album review:Sithu Aye – Invent the Universe

listen here.
Hopefully by now you’ve realized I don’t review current material.  Through the magic of spotify I’m able to find material I missed when it was first released, check it out and pass it along.  I have a constant love and need to explore the new music that’s available, as well the stuff that I might have missed when it first came out.  I’m always looking and am interesting in hearing bands you like in the comments or drumnmiker (at) gmail DOT com.

They’re a Djent style band, with progressive metal, instrumental and even electronica as their subcategories.  To borrow from Wikipedia, “Djent /ˈɛnt/[1] is a style of heavy metal music that developed as a spin-off of traditional progressive metal.[2][3] The word “djent” is an onomatopoeia for the distinctive high-gain, distorted palm-muted, low pitch guitar sound most notably employed by bands like Meshuggah and Sikth.” If that’s not your thing, move along.

Being a student of punk rock before metal I’m more prone to like music with blemishes, but that’s just my affinity for punk.  This release sounds almost too perfect with no out of place notes or hits.  The release starts with a dramatic, electronic build into the opening real snare hit, where the band kicks in and the rock begins. They play around with electronics later in the song and touch on it later in the album, but electronics are by no means the main focus, just something to punctuate the breakdowns.  The entire album is full of shredding solos, double bass drumming and crazy fills. Although this is metal and the music is certainly heavy, it’s definitely on the cleaner side of metal.  This is to progressive metal as Chon is to progressive rock.  The lack of vocals keep this music cleaner while still keeping it heavy.  They never go into the faster side of metal, staying mostly in the mid tempo range but typically upbeat. They even veer off into dance for a bit.

This is a solid album with cool musicianship. It’s a cohesive piece of music that ebbs and flows and has some differing moods, whilst still remaining heavy. If you’re looking for something a little less aggressive but still on the heavy side check it out.

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album review:Between the Buried and Me – The Parallax II: Future Sequence

"The Parallax II Future Sequence - Between the Buried and Me" by Source. Licensed under Fair use via Wikipedia - https://en.wikipedia.org/wiki/File:The_Parallax_II_Future_Sequence_-_Between_the_Buried_and_Me.jpg#/media/File:The_Parallax_II_Future_Sequence_-_Between_the_Buried_and_Me.jpg listen here.
Typically any ‘metal’ band that has a name longer than 1 or 2 words isn’t typically just a metal band.  Progressive Metal is probably the best description, although the music veers to technical death metal, progressive rock, and acoustic with pretty vocals. This album also has them incorporating non-typical instrumentation, such as strings .  The heavy parts bring it to spazz style death metal with extremely aggressive guttural yells, quickly switching to slower more melodic breakdowns showing off the singing prowess of Tommy Giles Rogers.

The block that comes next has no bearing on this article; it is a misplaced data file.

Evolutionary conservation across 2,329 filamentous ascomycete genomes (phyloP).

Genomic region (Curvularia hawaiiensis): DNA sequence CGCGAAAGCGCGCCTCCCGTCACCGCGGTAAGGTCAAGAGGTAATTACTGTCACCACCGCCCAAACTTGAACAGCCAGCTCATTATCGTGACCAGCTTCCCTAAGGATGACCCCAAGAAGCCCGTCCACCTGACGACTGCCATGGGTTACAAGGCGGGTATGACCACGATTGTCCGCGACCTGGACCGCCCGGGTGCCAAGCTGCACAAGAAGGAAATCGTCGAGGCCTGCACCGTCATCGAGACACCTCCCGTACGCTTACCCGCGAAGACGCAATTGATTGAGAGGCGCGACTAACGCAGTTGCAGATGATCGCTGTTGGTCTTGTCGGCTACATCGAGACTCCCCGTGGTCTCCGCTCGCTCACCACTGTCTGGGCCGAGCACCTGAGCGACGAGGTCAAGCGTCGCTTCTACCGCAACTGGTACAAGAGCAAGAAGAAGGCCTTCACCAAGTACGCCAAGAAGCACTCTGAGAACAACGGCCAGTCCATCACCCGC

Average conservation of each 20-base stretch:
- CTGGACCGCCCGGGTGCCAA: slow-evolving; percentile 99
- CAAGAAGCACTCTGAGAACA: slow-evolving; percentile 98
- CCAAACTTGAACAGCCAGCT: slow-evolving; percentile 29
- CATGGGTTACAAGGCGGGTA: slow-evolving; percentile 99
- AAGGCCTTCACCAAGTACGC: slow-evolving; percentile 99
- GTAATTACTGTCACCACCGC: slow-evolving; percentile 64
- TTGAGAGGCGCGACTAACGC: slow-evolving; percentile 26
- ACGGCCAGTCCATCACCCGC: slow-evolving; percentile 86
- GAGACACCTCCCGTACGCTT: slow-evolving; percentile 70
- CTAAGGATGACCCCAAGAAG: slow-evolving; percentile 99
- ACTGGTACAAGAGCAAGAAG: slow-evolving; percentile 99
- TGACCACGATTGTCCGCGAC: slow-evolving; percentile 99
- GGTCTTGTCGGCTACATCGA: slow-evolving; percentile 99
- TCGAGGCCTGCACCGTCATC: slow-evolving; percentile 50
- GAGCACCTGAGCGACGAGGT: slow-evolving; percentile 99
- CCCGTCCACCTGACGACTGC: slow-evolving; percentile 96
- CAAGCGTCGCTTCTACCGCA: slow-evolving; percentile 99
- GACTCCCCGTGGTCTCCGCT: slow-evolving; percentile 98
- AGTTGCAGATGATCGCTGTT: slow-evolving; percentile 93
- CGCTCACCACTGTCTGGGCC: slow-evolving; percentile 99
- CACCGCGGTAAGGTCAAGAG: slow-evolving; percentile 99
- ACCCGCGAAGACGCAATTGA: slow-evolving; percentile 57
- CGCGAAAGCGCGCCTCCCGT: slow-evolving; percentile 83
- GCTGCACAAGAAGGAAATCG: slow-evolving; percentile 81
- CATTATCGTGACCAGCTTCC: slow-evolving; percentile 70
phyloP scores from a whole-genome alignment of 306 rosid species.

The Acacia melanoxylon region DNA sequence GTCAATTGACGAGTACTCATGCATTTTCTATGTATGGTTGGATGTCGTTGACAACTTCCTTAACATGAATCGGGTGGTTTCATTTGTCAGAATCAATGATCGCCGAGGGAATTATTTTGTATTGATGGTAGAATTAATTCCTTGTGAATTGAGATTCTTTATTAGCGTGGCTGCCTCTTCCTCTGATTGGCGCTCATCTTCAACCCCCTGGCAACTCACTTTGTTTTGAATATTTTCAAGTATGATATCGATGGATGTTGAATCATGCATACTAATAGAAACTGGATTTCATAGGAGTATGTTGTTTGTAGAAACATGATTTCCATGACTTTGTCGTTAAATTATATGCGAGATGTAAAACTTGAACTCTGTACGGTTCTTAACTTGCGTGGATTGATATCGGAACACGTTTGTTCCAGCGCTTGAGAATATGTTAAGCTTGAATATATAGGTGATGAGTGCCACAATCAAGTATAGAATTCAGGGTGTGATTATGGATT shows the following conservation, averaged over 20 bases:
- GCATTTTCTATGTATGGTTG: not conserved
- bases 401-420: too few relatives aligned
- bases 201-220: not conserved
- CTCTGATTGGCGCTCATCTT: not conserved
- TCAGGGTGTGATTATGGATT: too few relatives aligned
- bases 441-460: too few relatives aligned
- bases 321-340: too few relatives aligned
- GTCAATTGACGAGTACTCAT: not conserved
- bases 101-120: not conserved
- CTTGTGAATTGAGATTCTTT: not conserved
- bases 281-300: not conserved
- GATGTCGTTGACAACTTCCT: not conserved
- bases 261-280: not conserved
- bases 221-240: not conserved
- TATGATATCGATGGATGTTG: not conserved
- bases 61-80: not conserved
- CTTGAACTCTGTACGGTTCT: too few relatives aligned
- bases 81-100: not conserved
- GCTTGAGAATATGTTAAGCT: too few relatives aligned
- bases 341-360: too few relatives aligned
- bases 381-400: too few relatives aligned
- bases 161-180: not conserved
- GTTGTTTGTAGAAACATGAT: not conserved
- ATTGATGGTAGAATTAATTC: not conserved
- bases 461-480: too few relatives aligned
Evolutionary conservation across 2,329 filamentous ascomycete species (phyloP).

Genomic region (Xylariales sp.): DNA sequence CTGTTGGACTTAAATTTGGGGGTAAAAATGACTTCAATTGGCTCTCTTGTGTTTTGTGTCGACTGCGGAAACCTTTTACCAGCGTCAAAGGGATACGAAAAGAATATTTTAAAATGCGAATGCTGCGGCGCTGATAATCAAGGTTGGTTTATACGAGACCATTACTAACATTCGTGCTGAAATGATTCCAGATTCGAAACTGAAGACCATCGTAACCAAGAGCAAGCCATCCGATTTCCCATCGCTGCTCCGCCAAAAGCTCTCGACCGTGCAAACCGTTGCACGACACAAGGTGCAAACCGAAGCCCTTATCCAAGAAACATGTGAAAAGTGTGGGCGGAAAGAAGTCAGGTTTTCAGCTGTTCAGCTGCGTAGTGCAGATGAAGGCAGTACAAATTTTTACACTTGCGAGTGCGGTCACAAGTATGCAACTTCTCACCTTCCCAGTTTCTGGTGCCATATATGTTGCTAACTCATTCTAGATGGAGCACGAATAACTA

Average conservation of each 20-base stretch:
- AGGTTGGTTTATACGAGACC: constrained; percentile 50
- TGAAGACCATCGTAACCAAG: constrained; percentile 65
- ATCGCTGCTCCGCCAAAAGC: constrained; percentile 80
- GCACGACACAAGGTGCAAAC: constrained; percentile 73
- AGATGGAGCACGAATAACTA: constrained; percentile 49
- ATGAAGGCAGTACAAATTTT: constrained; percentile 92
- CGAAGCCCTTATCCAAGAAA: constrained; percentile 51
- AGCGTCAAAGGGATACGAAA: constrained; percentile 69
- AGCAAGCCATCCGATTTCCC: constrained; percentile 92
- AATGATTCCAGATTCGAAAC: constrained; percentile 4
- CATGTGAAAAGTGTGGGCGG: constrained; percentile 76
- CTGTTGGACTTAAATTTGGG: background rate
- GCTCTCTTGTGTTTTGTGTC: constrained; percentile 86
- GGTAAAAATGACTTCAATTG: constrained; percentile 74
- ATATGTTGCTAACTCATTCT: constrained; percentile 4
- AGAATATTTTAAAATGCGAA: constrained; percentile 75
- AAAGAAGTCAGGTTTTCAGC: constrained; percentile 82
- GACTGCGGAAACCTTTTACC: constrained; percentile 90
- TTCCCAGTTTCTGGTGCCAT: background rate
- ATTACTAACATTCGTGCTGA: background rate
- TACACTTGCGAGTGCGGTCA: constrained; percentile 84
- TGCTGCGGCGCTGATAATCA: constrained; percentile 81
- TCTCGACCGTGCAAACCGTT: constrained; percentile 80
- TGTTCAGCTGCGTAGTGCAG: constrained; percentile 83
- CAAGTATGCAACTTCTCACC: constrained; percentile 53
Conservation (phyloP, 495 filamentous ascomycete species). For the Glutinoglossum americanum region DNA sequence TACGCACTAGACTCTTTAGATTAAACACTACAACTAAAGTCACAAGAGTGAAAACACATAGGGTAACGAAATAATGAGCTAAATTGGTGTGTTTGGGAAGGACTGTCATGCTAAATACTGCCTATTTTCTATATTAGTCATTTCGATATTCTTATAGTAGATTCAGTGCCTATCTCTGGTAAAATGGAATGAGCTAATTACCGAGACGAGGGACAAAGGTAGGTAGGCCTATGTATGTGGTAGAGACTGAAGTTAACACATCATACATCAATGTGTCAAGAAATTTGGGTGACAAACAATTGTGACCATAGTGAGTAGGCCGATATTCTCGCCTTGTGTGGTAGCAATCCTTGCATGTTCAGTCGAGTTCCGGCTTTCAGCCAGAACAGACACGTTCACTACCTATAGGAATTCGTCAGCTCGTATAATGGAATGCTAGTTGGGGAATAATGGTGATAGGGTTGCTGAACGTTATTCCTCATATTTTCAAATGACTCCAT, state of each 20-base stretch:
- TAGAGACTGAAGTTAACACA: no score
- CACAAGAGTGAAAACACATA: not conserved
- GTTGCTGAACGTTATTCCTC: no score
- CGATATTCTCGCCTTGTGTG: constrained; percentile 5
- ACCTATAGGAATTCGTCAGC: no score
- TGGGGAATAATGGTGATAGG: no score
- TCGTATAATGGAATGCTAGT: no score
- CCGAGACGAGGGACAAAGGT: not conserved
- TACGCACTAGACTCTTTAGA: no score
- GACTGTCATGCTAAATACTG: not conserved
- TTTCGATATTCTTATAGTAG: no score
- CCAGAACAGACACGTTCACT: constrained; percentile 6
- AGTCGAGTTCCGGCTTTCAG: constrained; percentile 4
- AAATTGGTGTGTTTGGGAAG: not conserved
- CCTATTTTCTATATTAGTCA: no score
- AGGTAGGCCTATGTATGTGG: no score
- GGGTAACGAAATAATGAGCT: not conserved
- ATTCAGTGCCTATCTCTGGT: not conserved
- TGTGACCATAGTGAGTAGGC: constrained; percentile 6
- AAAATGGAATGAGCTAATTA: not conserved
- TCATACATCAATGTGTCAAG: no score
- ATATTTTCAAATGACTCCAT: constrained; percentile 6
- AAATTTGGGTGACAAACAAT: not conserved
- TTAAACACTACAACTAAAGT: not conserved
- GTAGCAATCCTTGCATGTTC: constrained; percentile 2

The album can only be called epic, with this being a strong example for bands to see that the more releases you put out the tighter you’ll all become and the stronger your vision as a band becomes.  Sometimes bands are able to achieve that within their first few albums, but there’s nothing wrong with continuing to hone your vision until you produce your masterpiece.

As to be expected of a band switching so smoothly between different genres some of the parts can come off as strange and sometimes too out there.  Every time I listen to Bloom I can’t help but be recalled of the Flight of Bumblebee, whether intentional or not.  Maybe I’m even missing out on a joke. It then jumps to a 60’s doo wop style before jumping to a Mr Bungle style breakdown.

Five of the twelve songs on the album are nearing if not over 10 minutes long, producing creating a 74 minute epic.  The longer songs do a great job creating different movements and producing “mini-symphonies”, as stated by about.com.

All of the musicians are very talented at what they do.  Being a drummer I have to give a special shout out to Blake Richardson and the insanity he creates behind the kit. He’s great at capturing how to play metal, but also adds textures to the non-metal riffs, effectively using ghost notes, cymbals as sounds instead of bashing the heck out of them and all together cohesiveness.

They’ll be releasing a new album July 7th called Coma Ecliptic. With the growth they’ve shown through the years it’ll be interesting to hear what boundaries they’ll push with the new release.